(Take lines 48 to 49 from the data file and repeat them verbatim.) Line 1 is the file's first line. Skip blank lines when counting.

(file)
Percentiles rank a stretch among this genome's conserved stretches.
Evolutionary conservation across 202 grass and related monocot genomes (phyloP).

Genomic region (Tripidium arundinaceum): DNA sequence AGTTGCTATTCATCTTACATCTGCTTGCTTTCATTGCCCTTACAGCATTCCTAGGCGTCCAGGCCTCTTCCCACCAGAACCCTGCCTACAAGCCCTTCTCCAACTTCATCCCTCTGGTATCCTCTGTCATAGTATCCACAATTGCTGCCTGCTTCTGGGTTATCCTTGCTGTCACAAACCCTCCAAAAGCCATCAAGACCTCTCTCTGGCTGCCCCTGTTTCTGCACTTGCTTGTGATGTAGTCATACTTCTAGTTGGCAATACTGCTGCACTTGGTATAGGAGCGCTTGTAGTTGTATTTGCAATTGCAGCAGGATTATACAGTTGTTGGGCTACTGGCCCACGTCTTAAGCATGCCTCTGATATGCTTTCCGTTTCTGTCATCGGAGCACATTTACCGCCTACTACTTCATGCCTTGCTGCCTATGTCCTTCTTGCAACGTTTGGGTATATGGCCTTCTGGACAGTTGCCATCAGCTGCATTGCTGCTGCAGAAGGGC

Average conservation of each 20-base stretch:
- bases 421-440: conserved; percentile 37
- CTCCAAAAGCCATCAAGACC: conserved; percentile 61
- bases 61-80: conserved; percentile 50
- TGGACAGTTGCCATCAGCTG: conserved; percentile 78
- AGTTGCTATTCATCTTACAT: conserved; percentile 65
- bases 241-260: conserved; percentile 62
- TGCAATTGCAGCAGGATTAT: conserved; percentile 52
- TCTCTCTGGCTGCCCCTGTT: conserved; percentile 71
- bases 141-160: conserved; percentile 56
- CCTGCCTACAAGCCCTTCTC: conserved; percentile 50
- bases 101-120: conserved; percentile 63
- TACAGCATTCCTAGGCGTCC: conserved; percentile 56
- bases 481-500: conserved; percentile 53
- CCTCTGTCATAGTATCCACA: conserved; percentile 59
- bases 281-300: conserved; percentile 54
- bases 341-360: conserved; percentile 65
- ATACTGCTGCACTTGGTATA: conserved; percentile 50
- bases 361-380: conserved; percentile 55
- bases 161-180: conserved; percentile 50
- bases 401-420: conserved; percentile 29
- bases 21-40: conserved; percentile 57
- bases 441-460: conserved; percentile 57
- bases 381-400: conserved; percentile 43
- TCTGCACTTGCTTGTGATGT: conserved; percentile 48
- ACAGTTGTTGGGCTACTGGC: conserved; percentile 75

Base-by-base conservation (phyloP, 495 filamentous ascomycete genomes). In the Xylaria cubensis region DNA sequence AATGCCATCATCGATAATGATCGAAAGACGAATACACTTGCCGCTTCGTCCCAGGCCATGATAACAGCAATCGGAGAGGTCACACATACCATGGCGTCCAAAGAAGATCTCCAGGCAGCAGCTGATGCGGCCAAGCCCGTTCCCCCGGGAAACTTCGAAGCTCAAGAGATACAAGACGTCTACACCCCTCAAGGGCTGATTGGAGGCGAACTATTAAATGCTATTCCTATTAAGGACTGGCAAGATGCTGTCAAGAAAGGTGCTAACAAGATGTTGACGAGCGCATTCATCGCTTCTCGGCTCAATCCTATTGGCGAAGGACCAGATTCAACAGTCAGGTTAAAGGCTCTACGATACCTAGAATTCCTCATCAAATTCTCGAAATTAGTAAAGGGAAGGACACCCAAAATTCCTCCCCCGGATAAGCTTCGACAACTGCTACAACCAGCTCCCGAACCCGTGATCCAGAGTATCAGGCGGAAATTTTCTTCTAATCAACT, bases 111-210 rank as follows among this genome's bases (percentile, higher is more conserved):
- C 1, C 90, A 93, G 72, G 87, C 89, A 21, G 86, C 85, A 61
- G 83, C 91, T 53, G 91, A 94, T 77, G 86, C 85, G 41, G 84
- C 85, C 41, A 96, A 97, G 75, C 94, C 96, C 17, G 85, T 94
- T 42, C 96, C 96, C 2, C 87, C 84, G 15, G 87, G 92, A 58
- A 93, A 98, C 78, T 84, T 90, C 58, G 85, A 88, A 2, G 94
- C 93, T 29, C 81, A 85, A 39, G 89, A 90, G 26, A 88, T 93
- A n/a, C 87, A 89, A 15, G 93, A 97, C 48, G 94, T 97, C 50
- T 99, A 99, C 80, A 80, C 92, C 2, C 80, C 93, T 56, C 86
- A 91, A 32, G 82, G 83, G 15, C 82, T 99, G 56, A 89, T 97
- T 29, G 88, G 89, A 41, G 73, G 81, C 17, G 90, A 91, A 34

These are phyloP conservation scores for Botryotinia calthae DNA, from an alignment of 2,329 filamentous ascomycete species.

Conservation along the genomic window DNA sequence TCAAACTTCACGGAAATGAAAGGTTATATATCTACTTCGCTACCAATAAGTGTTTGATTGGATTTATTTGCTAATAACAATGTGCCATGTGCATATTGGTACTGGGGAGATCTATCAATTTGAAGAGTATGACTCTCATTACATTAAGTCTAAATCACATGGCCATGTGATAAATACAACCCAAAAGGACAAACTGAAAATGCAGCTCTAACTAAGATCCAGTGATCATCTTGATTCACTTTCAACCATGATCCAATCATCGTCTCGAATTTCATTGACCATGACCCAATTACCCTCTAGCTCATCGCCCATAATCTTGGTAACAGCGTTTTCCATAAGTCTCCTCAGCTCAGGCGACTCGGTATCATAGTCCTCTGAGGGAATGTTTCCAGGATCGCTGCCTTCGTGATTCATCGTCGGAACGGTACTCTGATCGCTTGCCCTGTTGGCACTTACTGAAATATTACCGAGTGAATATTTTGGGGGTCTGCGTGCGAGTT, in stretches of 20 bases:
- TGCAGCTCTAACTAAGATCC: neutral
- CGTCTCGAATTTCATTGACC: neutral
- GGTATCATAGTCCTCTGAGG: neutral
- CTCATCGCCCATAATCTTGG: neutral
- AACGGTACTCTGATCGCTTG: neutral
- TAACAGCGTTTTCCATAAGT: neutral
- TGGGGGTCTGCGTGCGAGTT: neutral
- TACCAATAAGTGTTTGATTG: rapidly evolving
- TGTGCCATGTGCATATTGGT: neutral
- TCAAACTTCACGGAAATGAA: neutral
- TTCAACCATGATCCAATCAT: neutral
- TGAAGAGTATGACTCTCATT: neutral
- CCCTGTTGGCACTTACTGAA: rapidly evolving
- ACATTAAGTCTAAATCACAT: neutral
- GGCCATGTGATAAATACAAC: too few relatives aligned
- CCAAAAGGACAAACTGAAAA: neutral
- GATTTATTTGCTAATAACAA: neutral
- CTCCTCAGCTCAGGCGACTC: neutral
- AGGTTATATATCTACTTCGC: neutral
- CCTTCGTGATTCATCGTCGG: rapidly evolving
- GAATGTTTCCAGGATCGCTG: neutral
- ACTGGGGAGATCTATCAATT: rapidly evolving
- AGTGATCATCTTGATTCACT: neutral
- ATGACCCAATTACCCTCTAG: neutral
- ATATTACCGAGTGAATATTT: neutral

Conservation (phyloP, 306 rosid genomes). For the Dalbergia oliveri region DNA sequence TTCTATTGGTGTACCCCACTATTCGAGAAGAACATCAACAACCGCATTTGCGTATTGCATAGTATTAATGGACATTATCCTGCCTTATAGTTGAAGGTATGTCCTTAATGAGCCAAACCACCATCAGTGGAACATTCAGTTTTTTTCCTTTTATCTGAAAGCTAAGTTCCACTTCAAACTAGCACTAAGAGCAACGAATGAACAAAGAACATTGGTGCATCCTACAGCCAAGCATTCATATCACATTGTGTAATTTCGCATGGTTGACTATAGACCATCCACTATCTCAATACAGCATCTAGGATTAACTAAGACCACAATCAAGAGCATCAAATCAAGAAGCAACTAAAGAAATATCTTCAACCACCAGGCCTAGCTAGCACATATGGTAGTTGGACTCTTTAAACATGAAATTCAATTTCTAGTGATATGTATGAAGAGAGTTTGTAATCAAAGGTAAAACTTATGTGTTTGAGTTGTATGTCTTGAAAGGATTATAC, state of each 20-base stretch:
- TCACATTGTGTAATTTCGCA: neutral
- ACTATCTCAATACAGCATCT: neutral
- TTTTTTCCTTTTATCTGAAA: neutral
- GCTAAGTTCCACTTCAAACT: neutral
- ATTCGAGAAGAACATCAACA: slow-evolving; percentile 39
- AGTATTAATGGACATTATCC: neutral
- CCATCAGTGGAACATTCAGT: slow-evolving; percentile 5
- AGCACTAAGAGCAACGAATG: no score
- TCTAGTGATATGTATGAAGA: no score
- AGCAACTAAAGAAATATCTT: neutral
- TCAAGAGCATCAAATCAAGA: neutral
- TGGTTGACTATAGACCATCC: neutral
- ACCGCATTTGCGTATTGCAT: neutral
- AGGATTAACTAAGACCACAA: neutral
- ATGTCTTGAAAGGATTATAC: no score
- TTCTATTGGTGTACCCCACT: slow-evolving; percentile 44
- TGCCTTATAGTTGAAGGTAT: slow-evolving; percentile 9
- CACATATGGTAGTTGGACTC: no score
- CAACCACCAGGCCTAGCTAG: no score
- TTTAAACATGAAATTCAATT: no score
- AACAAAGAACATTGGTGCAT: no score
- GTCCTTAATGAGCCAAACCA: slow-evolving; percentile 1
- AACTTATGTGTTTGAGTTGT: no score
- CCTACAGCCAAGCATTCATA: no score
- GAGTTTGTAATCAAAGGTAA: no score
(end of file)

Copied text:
- TAACAGCGTTTTCCATAAGT: neutral
- TGGGGGTCTGCGTGCGAGTT: neutral